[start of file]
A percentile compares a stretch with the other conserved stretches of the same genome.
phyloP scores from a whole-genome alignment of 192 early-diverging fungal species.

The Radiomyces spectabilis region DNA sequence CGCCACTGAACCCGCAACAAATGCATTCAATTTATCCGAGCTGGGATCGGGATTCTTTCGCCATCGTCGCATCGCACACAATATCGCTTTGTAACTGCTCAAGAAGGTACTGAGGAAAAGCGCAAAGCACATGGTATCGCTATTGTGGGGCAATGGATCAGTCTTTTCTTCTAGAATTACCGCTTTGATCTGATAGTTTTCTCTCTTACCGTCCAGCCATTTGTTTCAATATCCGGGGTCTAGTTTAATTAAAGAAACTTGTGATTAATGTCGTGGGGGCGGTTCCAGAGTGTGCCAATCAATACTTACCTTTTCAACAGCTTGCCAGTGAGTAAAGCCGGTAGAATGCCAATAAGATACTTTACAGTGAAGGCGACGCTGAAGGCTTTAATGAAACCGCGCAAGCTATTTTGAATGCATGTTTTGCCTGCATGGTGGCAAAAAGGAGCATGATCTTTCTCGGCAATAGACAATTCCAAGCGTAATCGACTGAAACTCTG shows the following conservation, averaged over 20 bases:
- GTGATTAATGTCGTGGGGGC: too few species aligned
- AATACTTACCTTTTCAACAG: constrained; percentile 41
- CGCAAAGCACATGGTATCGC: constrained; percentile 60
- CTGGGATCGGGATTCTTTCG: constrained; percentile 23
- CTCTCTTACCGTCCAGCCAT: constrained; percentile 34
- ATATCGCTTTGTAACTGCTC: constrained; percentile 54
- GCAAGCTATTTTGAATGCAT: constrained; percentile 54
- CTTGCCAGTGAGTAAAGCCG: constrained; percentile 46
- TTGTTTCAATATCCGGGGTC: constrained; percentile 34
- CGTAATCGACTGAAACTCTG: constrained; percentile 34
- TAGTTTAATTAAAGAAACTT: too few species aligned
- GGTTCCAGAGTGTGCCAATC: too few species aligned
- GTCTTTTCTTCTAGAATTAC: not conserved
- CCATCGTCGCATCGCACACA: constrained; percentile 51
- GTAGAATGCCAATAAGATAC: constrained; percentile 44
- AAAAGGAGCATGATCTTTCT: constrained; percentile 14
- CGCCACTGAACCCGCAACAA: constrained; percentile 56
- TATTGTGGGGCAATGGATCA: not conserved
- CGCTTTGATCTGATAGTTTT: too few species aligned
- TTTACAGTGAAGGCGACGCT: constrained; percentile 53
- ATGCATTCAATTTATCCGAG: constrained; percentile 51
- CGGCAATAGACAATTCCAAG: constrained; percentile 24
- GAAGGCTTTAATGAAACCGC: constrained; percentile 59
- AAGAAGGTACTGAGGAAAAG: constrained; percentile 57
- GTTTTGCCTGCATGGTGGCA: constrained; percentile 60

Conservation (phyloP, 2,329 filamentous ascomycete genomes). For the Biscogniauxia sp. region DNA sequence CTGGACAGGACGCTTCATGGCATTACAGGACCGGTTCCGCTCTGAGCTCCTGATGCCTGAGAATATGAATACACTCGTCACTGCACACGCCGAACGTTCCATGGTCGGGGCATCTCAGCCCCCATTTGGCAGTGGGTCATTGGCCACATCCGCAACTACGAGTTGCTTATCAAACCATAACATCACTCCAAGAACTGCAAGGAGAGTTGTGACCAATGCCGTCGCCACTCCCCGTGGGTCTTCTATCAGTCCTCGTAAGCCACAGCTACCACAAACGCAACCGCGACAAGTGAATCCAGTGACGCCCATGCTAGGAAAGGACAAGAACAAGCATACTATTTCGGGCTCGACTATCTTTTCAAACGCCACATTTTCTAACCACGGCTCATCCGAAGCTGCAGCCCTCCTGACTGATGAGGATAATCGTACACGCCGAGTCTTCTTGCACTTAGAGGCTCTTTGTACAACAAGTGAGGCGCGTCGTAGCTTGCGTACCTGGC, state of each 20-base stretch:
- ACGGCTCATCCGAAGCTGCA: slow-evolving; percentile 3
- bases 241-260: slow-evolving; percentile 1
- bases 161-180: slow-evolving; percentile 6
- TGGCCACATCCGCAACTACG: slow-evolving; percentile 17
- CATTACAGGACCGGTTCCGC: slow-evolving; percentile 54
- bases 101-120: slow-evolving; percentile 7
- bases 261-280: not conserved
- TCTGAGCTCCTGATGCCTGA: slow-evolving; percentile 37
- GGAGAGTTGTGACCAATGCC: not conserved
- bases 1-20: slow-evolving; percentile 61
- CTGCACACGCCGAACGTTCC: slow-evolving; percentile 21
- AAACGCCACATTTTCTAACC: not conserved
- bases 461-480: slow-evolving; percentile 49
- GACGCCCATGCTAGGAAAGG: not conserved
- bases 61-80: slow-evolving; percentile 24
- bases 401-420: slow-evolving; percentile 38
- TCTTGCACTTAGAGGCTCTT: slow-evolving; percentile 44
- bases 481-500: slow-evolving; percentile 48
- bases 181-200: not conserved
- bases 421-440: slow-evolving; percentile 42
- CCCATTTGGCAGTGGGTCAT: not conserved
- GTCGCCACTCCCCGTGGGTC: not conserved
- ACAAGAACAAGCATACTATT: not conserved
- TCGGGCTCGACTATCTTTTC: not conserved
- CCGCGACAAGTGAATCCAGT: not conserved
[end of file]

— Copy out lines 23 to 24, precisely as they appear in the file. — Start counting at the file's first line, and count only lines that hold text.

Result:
- TTTACAGTGAAGGCGACGCT: constrained; percentile 53
- ATGCATTCAATTTATCCGAG: constrained; percentile 51